June Headlines from the Gaza Strip
On June 20, Palestinian Authority (PA) President Mahmoud Abbas and Hamas chief Khaled Mashaal were scheduled to meet in Cairo to choose cabinet members for the Palestinian interim government that would oversee elections. That meeting never came to fruition, however, and senior Hamas official Osama Hamdan later said that Hamas and Fatah delegations would hold meetings in late June-early July. Although Abbas and Mashaal have yet to meet, Hamdan added, the two parties continue to communicate. According to Fatah, Abbas and Mashaal are planning to meet in Cairo in July to continue reconciliation efforts. They have yet to do so.
Security forces detained a suspect who allegedly planted a bomb near the Central Election Committee (CEC) in Gaza. Hamas Prime Minister Ismail Haniyeh promised to “provide full protection of the committee members while they are in Gaza.” Allowing the CEC into the Strip to update Gaza’s electoral roll was one of the conditions stipulated by Fatah for reconciliation. In early July, however, Hamas suspended the CEC’s voter registration drive a day before it was set to begin working due to, according to Hamas, an escalation in detentions of Hamas members in the West Bank.
According to a poll conducted by the Palestinian Center for Policy and Survey Research, if Palestinian presidential elections were held in June, convicted Fatah terrorist Marwan Barghouti would win, Ismail Haniyeh would come in second, and Mahmoud Abbas would finish in third. If the vote were between Abbas and Haniyeh alone, the former would win.
Security Situation in Gaza
In early June, an IDF soldier was killed while defending a fellow soldier from abduction by a Gaza militant. The militant infiltrated Israel by cutting a hole through the border fence and using night vision equipment. No group has claimed responsibility for the act since Islamic Jihad withdrew its claim.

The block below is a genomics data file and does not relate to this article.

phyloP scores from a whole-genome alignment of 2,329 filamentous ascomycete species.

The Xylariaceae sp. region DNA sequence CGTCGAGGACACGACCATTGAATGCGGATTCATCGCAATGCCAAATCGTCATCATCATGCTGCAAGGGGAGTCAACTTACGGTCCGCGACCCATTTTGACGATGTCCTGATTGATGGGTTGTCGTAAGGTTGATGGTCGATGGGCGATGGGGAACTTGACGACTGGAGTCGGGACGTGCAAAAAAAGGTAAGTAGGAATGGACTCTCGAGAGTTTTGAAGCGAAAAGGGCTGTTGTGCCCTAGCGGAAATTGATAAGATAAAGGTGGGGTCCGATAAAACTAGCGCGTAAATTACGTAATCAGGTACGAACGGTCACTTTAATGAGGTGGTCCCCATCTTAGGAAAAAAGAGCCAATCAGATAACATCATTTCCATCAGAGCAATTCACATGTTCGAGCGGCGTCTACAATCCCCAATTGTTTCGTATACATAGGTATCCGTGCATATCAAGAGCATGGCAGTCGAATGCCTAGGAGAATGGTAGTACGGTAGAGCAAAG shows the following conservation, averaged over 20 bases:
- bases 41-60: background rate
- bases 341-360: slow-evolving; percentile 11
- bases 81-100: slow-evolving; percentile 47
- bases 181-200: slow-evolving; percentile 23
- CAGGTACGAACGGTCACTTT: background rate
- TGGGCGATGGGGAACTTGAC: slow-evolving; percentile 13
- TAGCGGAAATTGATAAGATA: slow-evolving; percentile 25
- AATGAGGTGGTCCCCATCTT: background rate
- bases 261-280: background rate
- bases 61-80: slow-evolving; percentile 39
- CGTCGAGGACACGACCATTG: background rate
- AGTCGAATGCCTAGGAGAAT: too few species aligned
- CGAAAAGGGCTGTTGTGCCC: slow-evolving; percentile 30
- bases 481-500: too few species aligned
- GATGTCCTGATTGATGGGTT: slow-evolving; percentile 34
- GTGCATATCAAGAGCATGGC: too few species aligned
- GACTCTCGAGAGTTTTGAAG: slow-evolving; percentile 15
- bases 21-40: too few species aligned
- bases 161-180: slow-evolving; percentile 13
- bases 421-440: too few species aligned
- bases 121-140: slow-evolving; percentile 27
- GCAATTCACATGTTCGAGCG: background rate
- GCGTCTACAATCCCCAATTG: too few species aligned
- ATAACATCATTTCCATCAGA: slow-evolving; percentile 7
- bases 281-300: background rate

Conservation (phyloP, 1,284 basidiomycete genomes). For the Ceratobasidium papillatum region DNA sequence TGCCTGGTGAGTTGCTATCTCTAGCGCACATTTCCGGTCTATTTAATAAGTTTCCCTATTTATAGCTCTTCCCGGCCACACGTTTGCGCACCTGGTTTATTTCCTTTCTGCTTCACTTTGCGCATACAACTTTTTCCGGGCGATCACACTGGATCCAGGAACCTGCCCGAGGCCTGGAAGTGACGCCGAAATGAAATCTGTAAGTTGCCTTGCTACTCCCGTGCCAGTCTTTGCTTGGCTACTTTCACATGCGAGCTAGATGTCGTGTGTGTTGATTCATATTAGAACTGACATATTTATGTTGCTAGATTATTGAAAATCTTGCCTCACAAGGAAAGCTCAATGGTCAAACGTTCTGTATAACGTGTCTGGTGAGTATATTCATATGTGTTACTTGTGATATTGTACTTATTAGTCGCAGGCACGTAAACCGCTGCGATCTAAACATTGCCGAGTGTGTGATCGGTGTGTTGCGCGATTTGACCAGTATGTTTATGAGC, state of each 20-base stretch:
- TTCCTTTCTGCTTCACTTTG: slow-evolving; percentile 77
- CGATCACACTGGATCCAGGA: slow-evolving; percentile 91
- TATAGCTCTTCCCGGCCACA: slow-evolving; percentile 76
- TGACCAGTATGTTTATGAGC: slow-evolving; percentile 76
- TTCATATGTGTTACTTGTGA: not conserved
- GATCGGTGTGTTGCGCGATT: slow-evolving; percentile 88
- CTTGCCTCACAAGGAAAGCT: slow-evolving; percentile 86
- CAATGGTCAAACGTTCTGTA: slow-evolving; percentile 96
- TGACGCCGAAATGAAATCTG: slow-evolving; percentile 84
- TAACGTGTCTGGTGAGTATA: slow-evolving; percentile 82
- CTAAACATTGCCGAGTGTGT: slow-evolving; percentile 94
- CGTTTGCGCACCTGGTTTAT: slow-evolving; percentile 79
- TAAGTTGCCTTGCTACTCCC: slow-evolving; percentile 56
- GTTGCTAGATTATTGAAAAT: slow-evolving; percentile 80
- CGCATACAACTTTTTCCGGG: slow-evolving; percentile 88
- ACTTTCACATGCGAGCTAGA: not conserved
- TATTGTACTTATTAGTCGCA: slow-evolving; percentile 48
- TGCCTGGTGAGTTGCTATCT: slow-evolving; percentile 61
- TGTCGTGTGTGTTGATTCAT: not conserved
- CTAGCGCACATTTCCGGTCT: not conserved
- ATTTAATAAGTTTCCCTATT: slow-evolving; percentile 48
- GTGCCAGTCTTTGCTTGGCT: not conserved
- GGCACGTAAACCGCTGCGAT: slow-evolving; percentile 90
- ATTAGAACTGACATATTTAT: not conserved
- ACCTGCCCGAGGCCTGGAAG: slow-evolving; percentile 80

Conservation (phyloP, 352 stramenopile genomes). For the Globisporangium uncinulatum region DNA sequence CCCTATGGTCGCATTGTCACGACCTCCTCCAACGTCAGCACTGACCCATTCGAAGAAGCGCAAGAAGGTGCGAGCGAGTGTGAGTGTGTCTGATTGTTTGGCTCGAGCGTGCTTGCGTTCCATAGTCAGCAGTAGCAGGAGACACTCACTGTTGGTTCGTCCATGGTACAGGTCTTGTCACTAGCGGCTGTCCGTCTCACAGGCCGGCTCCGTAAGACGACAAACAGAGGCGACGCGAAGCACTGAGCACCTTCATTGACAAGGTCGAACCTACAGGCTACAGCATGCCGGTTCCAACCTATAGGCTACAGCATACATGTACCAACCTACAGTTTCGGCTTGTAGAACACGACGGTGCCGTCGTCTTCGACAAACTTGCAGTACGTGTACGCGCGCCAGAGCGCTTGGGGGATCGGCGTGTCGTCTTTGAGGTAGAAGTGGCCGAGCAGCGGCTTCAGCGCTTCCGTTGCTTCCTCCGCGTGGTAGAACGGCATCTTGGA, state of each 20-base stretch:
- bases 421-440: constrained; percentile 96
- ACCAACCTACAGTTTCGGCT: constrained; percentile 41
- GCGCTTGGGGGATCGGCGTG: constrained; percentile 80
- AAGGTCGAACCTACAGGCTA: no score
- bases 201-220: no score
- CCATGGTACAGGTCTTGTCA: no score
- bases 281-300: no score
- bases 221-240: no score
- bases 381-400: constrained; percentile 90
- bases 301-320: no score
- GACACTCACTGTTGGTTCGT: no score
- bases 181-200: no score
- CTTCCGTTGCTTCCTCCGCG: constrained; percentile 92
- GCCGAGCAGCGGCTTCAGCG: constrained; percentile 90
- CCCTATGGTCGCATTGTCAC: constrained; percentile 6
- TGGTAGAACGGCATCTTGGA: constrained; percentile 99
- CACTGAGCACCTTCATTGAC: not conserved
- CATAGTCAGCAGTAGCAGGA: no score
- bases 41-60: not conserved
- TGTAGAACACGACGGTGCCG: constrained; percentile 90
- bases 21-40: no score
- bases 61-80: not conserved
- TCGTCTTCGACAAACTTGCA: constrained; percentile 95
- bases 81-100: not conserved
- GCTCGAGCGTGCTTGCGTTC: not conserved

On June 14, Palestinian militants detonated an explosive device at the border fence in an attempt to kill or wound IDF soldiers. No one was injured. Simultaneously, terrorists opened fire at soldiers responding to a fire. The IDF believes the same sniper instigated both incidents.
Hamas launched a new rocket campaign on June 18 after months of restraining from firing at Israel. Over the course of the flare-up, which ended June 23, 162 rockets landed in Israel. During the previous rocket escalation in March, Hamas did not participate but allowed members of militant groups, such as Islamic Jihad, to attack Israel.
Living Situation in Gaza
Anti-Zionist propaganda is continuously fed to children in Hamas-run Gaza. According a report in June, a kindergarten run by Palestinian Islamic Jihad teaches its children how to hate Israel. For its graduation ceremony, the children wore army uniforms and were given toy rifles. One kindergartner stated, “I’ll fight the Zionist enemy and fire missiles at it until I die as a shahid (martyr) and join my father in heaven.”
Fifty-eight new schools were built in Gaza over the past year, according to the Ministry of Education.
Recently built houses in Gaza may be in danger of collapsing, according to the Palestinian Contractors Federation, due to lax safety standards and substandard concrete cores of hastily built dwellings, whose materials are often smuggled in from Egypt and not checked for quality.